Now… I’ve stayed pretty cool through this whole post.  (Hooray, Me!) But I need to lose my cool for one second.  Few things make me more angry than hearing one parent judge another parent for making a decision that they think is best for their kid(s).  To the judgey WMs and SAHMs (both are guilty): You. Have. No. Right. SHUT YOUR FACE.

Ok.  I’m cool.

FOR YOU the best thing for your family might mean being a SAHM.  Everyone is different.  I would never say that being a WM is better or being a SAHM is better.  I know what was best FOR ME. It is a personal choice and, you know what?  Babies in BOTH situations turn out just fine… and if your kid turns out to be crazy, most likely your being a WM or a SAHM had nothing to do with it.  It may have to do with how you spend the time you DO have with your kid(s).

How do you feel about your choice to be a WM or a SAHM?

Susie has a meltdown in the supermarket and ruins your planned outing for the day.

Johnnie wakes up during the night, throws up all over the bed and transforms your upcoming day at the office into a day at home cleaning up and coaxing ginger ale into his stomach.

You are tired, frustrated, annoyed, believing you are trapped in a world of small people whose only aim is to drive you up a wall.

At some point during all this, most every parent wishes or says, “Can’t they grow up faster?? Please!!”

A word to the wise, from the other side of parenthood:  DON’T EVER SAY THIS, BECAUSE YOU NEVER WANT IT TO COME TRUE!!

You see, having adult children is a bittersweet experience.  Oh, they are still your children. But only sort of.  You are no longer the epicenter of their life.  You are not the expert, the fixer, the adventure planner and generally the grand poohbah of the world as you once were.  You have morphed, through no wish of your own, into a bit player in a soap opera.

Soap opera?  Well, the drama certainly is occasionally there.   After all, the issue is no longer whom to call about a playdate.  The questions are more like: Whom will they marry?  Is this the one?  When will they have children?  Do they know enough to pull it off?  What about their careers?  Do they have enough money?  And so on…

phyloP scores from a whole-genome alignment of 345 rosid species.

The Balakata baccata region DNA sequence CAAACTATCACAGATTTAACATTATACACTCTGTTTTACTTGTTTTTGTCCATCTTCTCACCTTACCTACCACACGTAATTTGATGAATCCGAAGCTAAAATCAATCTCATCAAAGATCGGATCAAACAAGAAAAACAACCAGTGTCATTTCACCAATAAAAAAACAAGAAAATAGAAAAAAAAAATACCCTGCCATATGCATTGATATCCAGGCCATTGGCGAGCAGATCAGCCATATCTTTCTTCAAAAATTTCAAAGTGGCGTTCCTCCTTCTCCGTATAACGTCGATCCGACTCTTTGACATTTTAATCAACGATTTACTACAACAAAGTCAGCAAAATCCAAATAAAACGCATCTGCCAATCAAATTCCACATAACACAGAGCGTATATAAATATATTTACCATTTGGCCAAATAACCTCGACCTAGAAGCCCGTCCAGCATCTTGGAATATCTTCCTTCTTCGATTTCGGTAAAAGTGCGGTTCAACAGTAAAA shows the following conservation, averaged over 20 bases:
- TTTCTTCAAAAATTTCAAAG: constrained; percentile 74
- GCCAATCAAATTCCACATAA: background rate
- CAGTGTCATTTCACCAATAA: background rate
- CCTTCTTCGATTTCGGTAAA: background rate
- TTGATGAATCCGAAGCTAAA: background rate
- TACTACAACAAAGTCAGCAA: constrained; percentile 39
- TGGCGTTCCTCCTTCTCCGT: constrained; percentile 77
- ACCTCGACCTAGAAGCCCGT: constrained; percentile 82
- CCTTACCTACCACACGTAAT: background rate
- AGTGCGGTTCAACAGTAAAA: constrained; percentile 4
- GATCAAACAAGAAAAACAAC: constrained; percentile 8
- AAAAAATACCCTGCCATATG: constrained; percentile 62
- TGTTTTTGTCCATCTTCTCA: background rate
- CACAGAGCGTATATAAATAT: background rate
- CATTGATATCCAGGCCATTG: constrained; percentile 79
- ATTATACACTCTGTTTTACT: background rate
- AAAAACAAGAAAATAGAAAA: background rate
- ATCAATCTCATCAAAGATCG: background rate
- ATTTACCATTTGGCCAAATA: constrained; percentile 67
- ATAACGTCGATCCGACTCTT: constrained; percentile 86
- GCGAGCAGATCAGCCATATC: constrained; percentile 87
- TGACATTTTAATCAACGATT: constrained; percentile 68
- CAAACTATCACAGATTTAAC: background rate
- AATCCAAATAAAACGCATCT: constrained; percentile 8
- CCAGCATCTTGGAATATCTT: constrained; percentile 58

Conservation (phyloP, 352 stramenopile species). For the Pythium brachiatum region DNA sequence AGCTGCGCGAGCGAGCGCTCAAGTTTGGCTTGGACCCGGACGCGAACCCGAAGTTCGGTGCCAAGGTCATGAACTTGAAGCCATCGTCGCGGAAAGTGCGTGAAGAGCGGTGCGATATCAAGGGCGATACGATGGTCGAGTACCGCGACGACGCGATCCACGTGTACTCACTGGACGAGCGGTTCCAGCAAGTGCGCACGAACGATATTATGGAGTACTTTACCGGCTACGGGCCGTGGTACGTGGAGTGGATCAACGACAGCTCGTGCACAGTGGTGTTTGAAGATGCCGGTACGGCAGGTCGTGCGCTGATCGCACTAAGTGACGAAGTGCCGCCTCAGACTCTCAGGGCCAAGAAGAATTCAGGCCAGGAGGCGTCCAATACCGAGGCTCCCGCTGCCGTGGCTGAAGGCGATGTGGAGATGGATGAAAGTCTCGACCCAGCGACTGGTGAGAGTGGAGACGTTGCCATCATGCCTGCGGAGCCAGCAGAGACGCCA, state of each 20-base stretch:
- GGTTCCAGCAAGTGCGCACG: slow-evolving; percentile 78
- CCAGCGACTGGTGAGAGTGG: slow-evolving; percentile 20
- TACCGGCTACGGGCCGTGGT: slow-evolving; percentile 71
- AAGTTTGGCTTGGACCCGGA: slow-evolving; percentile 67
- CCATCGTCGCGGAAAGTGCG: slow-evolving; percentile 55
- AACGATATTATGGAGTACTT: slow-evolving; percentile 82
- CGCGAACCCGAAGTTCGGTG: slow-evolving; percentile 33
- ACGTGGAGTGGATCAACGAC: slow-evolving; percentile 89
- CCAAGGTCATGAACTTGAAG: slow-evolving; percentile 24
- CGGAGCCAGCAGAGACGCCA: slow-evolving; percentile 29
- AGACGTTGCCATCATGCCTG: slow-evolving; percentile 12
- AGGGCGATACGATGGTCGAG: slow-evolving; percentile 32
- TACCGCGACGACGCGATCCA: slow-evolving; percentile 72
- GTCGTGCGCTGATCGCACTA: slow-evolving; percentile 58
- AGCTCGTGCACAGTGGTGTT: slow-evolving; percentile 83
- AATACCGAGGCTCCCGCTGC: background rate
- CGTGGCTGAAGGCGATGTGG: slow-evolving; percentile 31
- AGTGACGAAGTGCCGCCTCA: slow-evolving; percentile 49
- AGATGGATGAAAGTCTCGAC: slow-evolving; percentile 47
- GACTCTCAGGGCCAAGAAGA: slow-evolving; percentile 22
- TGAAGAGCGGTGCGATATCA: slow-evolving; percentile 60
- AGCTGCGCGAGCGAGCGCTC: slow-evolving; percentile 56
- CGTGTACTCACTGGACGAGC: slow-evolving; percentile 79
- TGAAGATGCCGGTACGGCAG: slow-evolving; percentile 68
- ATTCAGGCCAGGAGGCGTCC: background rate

And there you are, standing off to the side, an occasional walk-on in the grand play called your children’s lives.

Being a grandparent offers a possibly bigger part, as you have played the role of young parent before… and actually remember some of the scenes from that earlier play.  But the cast sometimes gets cranky about letting you have too much of a part to play this time.  So, back to waiting in the wings.

You love your adult children without question.  You worry about them, their place in the world, their ability to move ahead.  You are there to give comfort, encouragement, praise and whatever help they ask of you.  Instantly.  Without hesitation.  You are the parents.  That is your job.

But how do you retain the ties of love as you and your children now walk separately through life?

Our belief is the link is kept through the shared experience called memories that holds us together as families and that keeps the strong bonds of love alive.

As soon as the most favorite story comes rolling out around the Thanksgiving table and everyone has a laugh or smile about the old days when the kids were small, that is the moment.

Your kids are once again, for just an instant, small and you are once again young and important in that special way in their lives.  Just for the moment, they are drawn again to you and you to them, because of that time so long ago.

You retell the time the Halloween lipstick ruined your corduroy coat because the little witch became shy and wrapped herself in your legs…

Or the times Buster and his friends would sit with the Halloween candy, trading it between them and dreaming of treats to enjoy for days to come…

These memories and a million more….

So, you have a critical job as a parent!  You must create, retain, sharpen, hone and preserve the memories between you and your children.

You have to make the moment, see it as somehow special, that it is somehow representative of the time.

You then have to repeat it to your children, make them remember it, tell it often to your family, smile about it warmly as you all relive it.    Many times over…

The diapers will fade, the tantrums will give way…it all changes… but the memories stay.

And when time flees by, as it will, when your children are adults long on their own way, it is these shared memories you will have between you that will keep you close, that will keep the bonds strong and keep them always unbroken.